Assessment of Image-Guided Intratumoral Delivery of Immunotherapeutics in Patients with Cancer

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6 Scopus citations


Importance: Direct intratumoral delivery of immunotherapies is a compelling approach to overcoming barriers to systemic immunotherapy efficacy. While the use of intratumoral delivery of immunotherapy drugs is increasing rapidly in both the investigational and standard of care domains, the feasibility and safety of these interventions, particularly for deeper lesions that require image-guidance, remain unknown. Objective: To address current knowledge gaps in image-guided techniques for intratumoral immunotherapy delivery and the safety of these interventions. Design, Setting, and Participants: This case series study was performed at a single tertiary cancer center over a 2-year period from January 2016 to January 2018. Patients were followed until January 2019. All patients who underwent image-guided intratumoral delivery of immunotherapy agents in the standard of care, off-label, or investigational setting during the study period were included. Data were analyzed from February 1 to June 1, 2019. Exposures: Image-guided biopsies and intratumoral injections of immunotherapies across several clinical trials as well as standard of care talimogene laherparepvec therapy. Main Outcomes and Measures: Technical success, defined as the delivery of the prescribed injectate volume in its entirety, for image-guided biopsy and injections and procedure-related adverse events. Results: A total of 85 patients (median [interquartile range] age, 61 [47-71] years; 42 [52%] men) underwent 498 encounters during the study period. These encounters comprised 327 image-guided intratumoral investigational agent injections in 67 patients in clinical trials, including 33 patients with melanoma (50%), 14 patients with sarcoma (21%), 3 patients with ovarian cancer (4.5%), 2 patients with breast cancer (3%), and 2 patients with colon cancer (3%). An additional 18 patients with melanoma underwent 113 image-guided talimogene laherparepvec injections. There were no adverse events reported related to the technical component of the procedure, specifically needle insertion or biopsy. Serious adverse events (Common Terminology Criteria for Adverse Events score ≥3), including dyspnea and severe flu-like symptoms developing within 24 hours of the injection and requiring hospitalization, occurred after 3 of 327 investigational agent injections (2%) and 4 of 113 talimogene laherparepvec injections (4%). Conclusions and Relevance: The findings of this case series study suggest that intratumoral injections of immunotherapies were feasible across a range of histological conditions and target organs. Immediate postdelivery anticipated adverse events occurred in a small number of instances. Performing physicians should have the necessary safeguards in place to respond as needed. Optimal methods for intratumoral drug delivery remain unresolved, and efforts to standardize drug delivery techniques are required..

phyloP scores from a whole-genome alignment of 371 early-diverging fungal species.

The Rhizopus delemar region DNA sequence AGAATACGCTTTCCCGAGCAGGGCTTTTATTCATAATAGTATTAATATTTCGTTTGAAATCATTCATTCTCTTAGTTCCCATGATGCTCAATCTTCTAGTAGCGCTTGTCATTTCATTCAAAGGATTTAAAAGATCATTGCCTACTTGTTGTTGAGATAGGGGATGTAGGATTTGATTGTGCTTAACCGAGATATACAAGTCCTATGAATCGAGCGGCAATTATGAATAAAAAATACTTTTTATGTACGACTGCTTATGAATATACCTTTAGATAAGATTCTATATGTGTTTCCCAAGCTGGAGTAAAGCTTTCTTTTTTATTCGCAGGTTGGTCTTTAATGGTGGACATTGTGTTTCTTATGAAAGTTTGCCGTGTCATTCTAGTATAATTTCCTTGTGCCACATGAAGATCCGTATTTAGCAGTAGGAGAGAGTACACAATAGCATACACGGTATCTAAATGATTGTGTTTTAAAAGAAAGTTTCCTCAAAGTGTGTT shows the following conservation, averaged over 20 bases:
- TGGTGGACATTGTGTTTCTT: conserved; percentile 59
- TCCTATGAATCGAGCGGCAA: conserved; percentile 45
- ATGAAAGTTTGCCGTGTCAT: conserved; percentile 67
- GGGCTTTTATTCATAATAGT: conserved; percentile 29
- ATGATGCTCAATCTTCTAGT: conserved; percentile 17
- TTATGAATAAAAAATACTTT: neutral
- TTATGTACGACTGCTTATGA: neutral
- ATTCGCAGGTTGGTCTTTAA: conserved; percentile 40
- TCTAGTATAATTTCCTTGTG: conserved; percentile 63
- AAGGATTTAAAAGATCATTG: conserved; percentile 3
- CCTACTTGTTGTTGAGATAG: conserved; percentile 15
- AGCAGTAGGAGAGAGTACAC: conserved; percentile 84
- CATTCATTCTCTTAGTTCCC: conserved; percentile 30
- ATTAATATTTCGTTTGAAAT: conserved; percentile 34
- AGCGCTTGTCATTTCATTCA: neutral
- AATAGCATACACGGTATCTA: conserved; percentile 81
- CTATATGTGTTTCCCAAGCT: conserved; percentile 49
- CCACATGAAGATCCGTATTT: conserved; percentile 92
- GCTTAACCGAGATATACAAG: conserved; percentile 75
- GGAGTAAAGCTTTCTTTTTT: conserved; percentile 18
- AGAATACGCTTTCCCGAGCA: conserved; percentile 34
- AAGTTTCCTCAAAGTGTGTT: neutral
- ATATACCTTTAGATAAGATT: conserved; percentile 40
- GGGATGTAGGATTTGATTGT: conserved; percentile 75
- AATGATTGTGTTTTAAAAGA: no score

Original languageEnglish (US)
Article numbere207911
JournalJAMA Network Open
Issue number7
StatePublished - Jul 29 2020

ASJC Scopus subject areas

  • Medicine(all)

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